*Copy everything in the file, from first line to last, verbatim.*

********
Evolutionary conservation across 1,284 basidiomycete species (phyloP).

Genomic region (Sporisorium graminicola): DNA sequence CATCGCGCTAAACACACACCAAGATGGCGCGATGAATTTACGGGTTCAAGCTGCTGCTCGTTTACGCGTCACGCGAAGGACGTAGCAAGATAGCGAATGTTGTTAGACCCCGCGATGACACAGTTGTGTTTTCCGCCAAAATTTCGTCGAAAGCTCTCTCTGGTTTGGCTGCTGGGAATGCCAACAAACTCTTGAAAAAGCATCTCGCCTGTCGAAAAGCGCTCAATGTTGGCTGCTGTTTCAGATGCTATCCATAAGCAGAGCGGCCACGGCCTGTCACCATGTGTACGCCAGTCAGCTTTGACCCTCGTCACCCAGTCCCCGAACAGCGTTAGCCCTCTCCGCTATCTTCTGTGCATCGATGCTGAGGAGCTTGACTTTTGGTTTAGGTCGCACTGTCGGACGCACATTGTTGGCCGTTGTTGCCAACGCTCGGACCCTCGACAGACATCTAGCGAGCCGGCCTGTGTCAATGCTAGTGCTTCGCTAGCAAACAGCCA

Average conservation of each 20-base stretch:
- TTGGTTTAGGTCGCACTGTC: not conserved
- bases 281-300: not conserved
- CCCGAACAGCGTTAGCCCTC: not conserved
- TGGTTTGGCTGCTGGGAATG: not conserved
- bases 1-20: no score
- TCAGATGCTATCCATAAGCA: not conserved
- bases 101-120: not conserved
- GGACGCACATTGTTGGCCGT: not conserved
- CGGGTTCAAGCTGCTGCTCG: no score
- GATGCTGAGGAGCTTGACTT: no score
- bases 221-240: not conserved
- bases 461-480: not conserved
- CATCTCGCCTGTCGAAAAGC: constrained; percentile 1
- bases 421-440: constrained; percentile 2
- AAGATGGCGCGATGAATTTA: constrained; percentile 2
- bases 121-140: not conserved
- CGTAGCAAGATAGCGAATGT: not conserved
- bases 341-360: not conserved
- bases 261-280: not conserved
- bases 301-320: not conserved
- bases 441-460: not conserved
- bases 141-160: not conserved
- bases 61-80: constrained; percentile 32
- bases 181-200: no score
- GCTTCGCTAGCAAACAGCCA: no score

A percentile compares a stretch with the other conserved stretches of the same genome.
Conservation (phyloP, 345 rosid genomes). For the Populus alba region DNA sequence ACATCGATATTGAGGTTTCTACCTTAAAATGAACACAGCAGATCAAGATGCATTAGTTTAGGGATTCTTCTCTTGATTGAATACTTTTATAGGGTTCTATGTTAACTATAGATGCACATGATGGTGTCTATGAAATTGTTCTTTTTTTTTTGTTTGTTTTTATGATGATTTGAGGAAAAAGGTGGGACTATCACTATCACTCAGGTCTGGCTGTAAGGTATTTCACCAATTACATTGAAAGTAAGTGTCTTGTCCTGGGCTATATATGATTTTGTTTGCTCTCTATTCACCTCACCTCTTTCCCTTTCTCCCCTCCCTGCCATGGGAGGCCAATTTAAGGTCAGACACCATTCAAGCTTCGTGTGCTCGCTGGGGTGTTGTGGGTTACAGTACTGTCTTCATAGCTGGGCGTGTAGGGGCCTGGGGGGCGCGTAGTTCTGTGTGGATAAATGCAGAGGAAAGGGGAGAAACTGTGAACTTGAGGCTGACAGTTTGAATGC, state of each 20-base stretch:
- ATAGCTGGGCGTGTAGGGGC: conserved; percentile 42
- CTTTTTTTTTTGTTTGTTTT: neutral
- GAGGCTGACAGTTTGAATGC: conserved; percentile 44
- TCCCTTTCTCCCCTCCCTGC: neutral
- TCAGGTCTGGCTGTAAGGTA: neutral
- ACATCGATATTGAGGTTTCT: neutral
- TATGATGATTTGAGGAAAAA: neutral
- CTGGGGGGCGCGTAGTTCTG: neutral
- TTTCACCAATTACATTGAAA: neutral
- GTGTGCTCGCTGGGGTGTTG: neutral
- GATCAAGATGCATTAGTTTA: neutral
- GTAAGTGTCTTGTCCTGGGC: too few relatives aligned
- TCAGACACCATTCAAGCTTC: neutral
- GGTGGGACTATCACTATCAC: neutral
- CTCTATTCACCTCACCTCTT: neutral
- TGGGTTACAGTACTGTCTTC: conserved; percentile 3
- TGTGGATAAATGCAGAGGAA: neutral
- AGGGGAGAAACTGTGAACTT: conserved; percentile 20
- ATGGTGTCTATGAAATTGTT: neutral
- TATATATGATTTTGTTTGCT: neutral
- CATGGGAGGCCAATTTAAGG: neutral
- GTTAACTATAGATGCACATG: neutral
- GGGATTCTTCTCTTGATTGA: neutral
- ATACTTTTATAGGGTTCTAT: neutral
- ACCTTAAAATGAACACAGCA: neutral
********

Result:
Evolutionary conservation across 1,284 basidiomycete species (phyloP).

Genomic region (Sporisorium graminicola): DNA sequence CATCGCGCTAAACACACACCAAGATGGCGCGATGAATTTACGGGTTCAAGCTGCTGCTCGTTTACGCGTCACGCGAAGGACGTAGCAAGATAGCGAATGTTGTTAGACCCCGCGATGACACAGTTGTGTTTTCCGCCAAAATTTCGTCGAAAGCTCTCTCTGGTTTGGCTGCTGGGAATGCCAACAAACTCTTGAAAAAGCATCTCGCCTGTCGAAAAGCGCTCAATGTTGGCTGCTGTTTCAGATGCTATCCATAAGCAGAGCGGCCACGGCCTGTCACCATGTGTACGCCAGTCAGCTTTGACCCTCGTCACCCAGTCCCCGAACAGCGTTAGCCCTCTCCGCTATCTTCTGTGCATCGATGCTGAGGAGCTTGACTTTTGGTTTAGGTCGCACTGTCGGACGCACATTGTTGGCCGTTGTTGCCAACGCTCGGACCCTCGACAGACATCTAGCGAGCCGGCCTGTGTCAATGCTAGTGCTTCGCTAGCAAACAGCCA

Average conservation of each 20-base stretch:
- TTGGTTTAGGTCGCACTGTC: not conserved
- bases 281-300: not conserved
- CCCGAACAGCGTTAGCCCTC: not conserved
- TGGTTTGGCTGCTGGGAATG: not conserved
- bases 1-20: no score
- TCAGATGCTATCCATAAGCA: not conserved
- bases 101-120: not conserved
- GGACGCACATTGTTGGCCGT: not conserved
- CGGGTTCAAGCTGCTGCTCG: no score
- GATGCTGAGGAGCTTGACTT: no score
- bases 221-240: not conserved
- bases 461-480: not conserved
- CATCTCGCCTGTCGAAAAGC: constrained; percentile 1
- bases 421-440: constrained; percentile 2
- AAGATGGCGCGATGAATTTA: constrained; percentile 2
- bases 121-140: not conserved
- CGTAGCAAGATAGCGAATGT: not conserved
- bases 341-360: not conserved
- bases 261-280: not conserved
- bases 301-320: not conserved
- bases 441-460: not conserved
- bases 141-160: not conserved
- bases 61-80: constrained; percentile 32
- bases 181-200: no score
- GCTTCGCTAGCAAACAGCCA: no score

A percentile compares a stretch with the other conserved stretches of the same genome.
Conservation (phyloP, 345 rosid genomes). For the Populus alba region DNA sequence ACATCGATATTGAGGTTTCTACCTTAAAATGAACACAGCAGATCAAGATGCATTAGTTTAGGGATTCTTCTCTTGATTGAATACTTTTATAGGGTTCTATGTTAACTATAGATGCACATGATGGTGTCTATGAAATTGTTCTTTTTTTTTTGTTTGTTTTTATGATGATTTGAGGAAAAAGGTGGGACTATCACTATCACTCAGGTCTGGCTGTAAGGTATTTCACCAATTACATTGAAAGTAAGTGTCTTGTCCTGGGCTATATATGATTTTGTTTGCTCTCTATTCACCTCACCTCTTTCCCTTTCTCCCCTCCCTGCCATGGGAGGCCAATTTAAGGTCAGACACCATTCAAGCTTCGTGTGCTCGCTGGGGTGTTGTGGGTTACAGTACTGTCTTCATAGCTGGGCGTGTAGGGGCCTGGGGGGCGCGTAGTTCTGTGTGGATAAATGCAGAGGAAAGGGGAGAAACTGTGAACTTGAGGCTGACAGTTTGAATGC, state of each 20-base stretch:
- ATAGCTGGGCGTGTAGGGGC: conserved; percentile 42
- CTTTTTTTTTTGTTTGTTTT: neutral
- GAGGCTGACAGTTTGAATGC: conserved; percentile 44
- TCCCTTTCTCCCCTCCCTGC: neutral
- TCAGGTCTGGCTGTAAGGTA: neutral
- ACATCGATATTGAGGTTTCT: neutral
- TATGATGATTTGAGGAAAAA: neutral
- CTGGGGGGCGCGTAGTTCTG: neutral
- TTTCACCAATTACATTGAAA: neutral
- GTGTGCTCGCTGGGGTGTTG: neutral
- GATCAAGATGCATTAGTTTA: neutral
- GTAAGTGTCTTGTCCTGGGC: too few relatives aligned
- TCAGACACCATTCAAGCTTC: neutral
- GGTGGGACTATCACTATCAC: neutral
- CTCTATTCACCTCACCTCTT: neutral
- TGGGTTACAGTACTGTCTTC: conserved; percentile 3
- TGTGGATAAATGCAGAGGAA: neutral
- AGGGGAGAAACTGTGAACTT: conserved; percentile 20
- ATGGTGTCTATGAAATTGTT: neutral
- TATATATGATTTTGTTTGCT: neutral
- CATGGGAGGCCAATTTAAGG: neutral
- GTTAACTATAGATGCACATG: neutral
- GGGATTCTTCTCTTGATTGA: neutral
- ATACTTTTATAGGGTTCTAT: neutral
- ACCTTAAAATGAACACAGCA: neutral